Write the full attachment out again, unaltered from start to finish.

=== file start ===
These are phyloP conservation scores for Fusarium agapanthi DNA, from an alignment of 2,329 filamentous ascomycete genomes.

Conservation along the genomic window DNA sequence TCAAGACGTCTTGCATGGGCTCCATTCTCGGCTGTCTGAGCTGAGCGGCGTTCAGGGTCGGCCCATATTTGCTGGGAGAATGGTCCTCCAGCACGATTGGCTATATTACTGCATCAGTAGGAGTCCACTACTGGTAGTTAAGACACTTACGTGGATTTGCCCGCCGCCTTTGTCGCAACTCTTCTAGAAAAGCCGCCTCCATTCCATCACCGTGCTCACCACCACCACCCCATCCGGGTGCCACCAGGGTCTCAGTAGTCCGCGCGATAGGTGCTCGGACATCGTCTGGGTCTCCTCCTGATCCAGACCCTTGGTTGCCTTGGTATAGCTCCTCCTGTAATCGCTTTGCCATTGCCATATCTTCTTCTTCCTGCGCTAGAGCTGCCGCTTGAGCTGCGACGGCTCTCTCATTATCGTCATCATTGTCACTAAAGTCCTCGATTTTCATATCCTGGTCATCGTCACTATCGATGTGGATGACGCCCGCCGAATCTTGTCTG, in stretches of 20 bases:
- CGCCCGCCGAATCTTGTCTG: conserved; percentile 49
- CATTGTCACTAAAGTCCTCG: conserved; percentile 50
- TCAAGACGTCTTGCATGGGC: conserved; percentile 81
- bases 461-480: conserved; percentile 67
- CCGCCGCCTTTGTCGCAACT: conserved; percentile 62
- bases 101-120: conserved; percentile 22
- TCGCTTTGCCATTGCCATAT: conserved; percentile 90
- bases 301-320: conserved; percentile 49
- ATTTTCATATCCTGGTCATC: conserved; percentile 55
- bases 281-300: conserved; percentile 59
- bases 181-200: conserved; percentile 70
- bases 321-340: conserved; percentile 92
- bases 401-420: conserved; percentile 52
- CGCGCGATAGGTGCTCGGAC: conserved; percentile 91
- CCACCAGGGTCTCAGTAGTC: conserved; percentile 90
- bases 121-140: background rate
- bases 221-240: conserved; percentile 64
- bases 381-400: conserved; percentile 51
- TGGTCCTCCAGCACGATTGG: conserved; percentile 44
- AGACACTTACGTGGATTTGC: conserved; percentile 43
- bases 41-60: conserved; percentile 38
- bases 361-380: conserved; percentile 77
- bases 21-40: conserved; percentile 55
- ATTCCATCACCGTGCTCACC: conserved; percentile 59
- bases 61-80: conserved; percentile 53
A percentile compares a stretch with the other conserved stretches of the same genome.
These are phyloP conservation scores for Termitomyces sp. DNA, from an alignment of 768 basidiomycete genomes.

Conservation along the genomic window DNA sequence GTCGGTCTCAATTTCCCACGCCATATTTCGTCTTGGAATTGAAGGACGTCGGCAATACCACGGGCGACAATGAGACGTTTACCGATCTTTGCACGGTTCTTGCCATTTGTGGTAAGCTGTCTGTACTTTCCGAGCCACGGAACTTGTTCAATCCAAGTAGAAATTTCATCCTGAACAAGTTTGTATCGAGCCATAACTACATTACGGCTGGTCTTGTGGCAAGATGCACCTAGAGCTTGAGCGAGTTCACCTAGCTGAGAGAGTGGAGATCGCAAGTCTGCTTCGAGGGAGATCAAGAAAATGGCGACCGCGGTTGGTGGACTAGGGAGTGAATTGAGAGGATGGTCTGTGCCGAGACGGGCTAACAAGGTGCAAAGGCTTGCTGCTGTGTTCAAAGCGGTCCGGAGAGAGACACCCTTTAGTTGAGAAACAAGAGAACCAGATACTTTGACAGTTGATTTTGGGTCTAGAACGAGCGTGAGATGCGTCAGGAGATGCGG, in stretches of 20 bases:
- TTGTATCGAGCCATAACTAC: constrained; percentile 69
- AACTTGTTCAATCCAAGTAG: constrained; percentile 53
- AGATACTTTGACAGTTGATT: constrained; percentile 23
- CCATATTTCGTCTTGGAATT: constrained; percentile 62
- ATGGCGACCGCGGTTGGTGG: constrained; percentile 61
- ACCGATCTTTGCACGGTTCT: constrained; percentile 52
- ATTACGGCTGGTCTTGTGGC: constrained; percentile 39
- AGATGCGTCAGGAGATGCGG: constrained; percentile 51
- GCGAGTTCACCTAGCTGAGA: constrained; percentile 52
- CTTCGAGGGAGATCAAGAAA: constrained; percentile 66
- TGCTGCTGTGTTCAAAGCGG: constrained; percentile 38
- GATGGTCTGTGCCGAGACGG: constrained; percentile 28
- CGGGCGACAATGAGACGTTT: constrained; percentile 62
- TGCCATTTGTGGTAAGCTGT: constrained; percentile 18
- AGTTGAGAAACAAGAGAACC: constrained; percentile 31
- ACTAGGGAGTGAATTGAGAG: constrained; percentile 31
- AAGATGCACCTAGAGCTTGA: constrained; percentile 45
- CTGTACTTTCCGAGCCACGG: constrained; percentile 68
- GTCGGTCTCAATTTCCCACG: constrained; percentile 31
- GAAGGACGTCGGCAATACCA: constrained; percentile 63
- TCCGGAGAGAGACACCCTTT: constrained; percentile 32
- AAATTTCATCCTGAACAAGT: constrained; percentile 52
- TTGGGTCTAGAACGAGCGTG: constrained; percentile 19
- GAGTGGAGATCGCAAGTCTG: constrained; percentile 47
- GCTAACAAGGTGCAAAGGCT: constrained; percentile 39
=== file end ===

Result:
These are phyloP conservation scores for Fusarium agapanthi DNA, from an alignment of 2,329 filamentous ascomycete genomes.

Conservation along the genomic window DNA sequence TCAAGACGTCTTGCATGGGCTCCATTCTCGGCTGTCTGAGCTGAGCGGCGTTCAGGGTCGGCCCATATTTGCTGGGAGAATGGTCCTCCAGCACGATTGGCTATATTACTGCATCAGTAGGAGTCCACTACTGGTAGTTAAGACACTTACGTGGATTTGCCCGCCGCCTTTGTCGCAACTCTTCTAGAAAAGCCGCCTCCATTCCATCACCGTGCTCACCACCACCACCCCATCCGGGTGCCACCAGGGTCTCAGTAGTCCGCGCGATAGGTGCTCGGACATCGTCTGGGTCTCCTCCTGATCCAGACCCTTGGTTGCCTTGGTATAGCTCCTCCTGTAATCGCTTTGCCATTGCCATATCTTCTTCTTCCTGCGCTAGAGCTGCCGCTTGAGCTGCGACGGCTCTCTCATTATCGTCATCATTGTCACTAAAGTCCTCGATTTTCATATCCTGGTCATCGTCACTATCGATGTGGATGACGCCCGCCGAATCTTGTCTG, in stretches of 20 bases:
- CGCCCGCCGAATCTTGTCTG: conserved; percentile 49
- CATTGTCACTAAAGTCCTCG: conserved; percentile 50
- TCAAGACGTCTTGCATGGGC: conserved; percentile 81
- bases 461-480: conserved; percentile 67
- CCGCCGCCTTTGTCGCAACT: conserved; percentile 62
- bases 101-120: conserved; percentile 22
- TCGCTTTGCCATTGCCATAT: conserved; percentile 90
- bases 301-320: conserved; percentile 49
- ATTTTCATATCCTGGTCATC: conserved; percentile 55
- bases 281-300: conserved; percentile 59
- bases 181-200: conserved; percentile 70
- bases 321-340: conserved; percentile 92
- bases 401-420: conserved; percentile 52
- CGCGCGATAGGTGCTCGGAC: conserved; percentile 91
- CCACCAGGGTCTCAGTAGTC: conserved; percentile 90
- bases 121-140: background rate
- bases 221-240: conserved; percentile 64
- bases 381-400: conserved; percentile 51
- TGGTCCTCCAGCACGATTGG: conserved; percentile 44
- AGACACTTACGTGGATTTGC: conserved; percentile 43
- bases 41-60: conserved; percentile 38
- bases 361-380: conserved; percentile 77
- bases 21-40: conserved; percentile 55
- ATTCCATCACCGTGCTCACC: conserved; percentile 59
- bases 61-80: conserved; percentile 53
A percentile compares a stretch with the other conserved stretches of the same genome.
These are phyloP conservation scores for Termitomyces sp. DNA, from an alignment of 768 basidiomycete genomes.

Conservation along the genomic window DNA sequence GTCGGTCTCAATTTCCCACGCCATATTTCGTCTTGGAATTGAAGGACGTCGGCAATACCACGGGCGACAATGAGACGTTTACCGATCTTTGCACGGTTCTTGCCATTTGTGGTAAGCTGTCTGTACTTTCCGAGCCACGGAACTTGTTCAATCCAAGTAGAAATTTCATCCTGAACAAGTTTGTATCGAGCCATAACTACATTACGGCTGGTCTTGTGGCAAGATGCACCTAGAGCTTGAGCGAGTTCACCTAGCTGAGAGAGTGGAGATCGCAAGTCTGCTTCGAGGGAGATCAAGAAAATGGCGACCGCGGTTGGTGGACTAGGGAGTGAATTGAGAGGATGGTCTGTGCCGAGACGGGCTAACAAGGTGCAAAGGCTTGCTGCTGTGTTCAAAGCGGTCCGGAGAGAGACACCCTTTAGTTGAGAAACAAGAGAACCAGATACTTTGACAGTTGATTTTGGGTCTAGAACGAGCGTGAGATGCGTCAGGAGATGCGG, in stretches of 20 bases:
- TTGTATCGAGCCATAACTAC: constrained; percentile 69
- AACTTGTTCAATCCAAGTAG: constrained; percentile 53
- AGATACTTTGACAGTTGATT: constrained; percentile 23
- CCATATTTCGTCTTGGAATT: constrained; percentile 62
- ATGGCGACCGCGGTTGGTGG: constrained; percentile 61
- ACCGATCTTTGCACGGTTCT: constrained; percentile 52
- ATTACGGCTGGTCTTGTGGC: constrained; percentile 39
- AGATGCGTCAGGAGATGCGG: constrained; percentile 51
- GCGAGTTCACCTAGCTGAGA: constrained; percentile 52
- CTTCGAGGGAGATCAAGAAA: constrained; percentile 66
- TGCTGCTGTGTTCAAAGCGG: constrained; percentile 38
- GATGGTCTGTGCCGAGACGG: constrained; percentile 28
- CGGGCGACAATGAGACGTTT: constrained; percentile 62
- TGCCATTTGTGGTAAGCTGT: constrained; percentile 18
- AGTTGAGAAACAAGAGAACC: constrained; percentile 31
- ACTAGGGAGTGAATTGAGAG: constrained; percentile 31
- AAGATGCACCTAGAGCTTGA: constrained; percentile 45
- CTGTACTTTCCGAGCCACGG: constrained; percentile 68
- GTCGGTCTCAATTTCCCACG: constrained; percentile 31
- GAAGGACGTCGGCAATACCA: constrained; percentile 63
- TCCGGAGAGAGACACCCTTT: constrained; percentile 32
- AAATTTCATCCTGAACAAGT: constrained; percentile 52
- TTGGGTCTAGAACGAGCGTG: constrained; percentile 19
- GAGTGGAGATCGCAAGTCTG: constrained; percentile 47
- GCTAACAAGGTGCAAAGGCT: constrained; percentile 39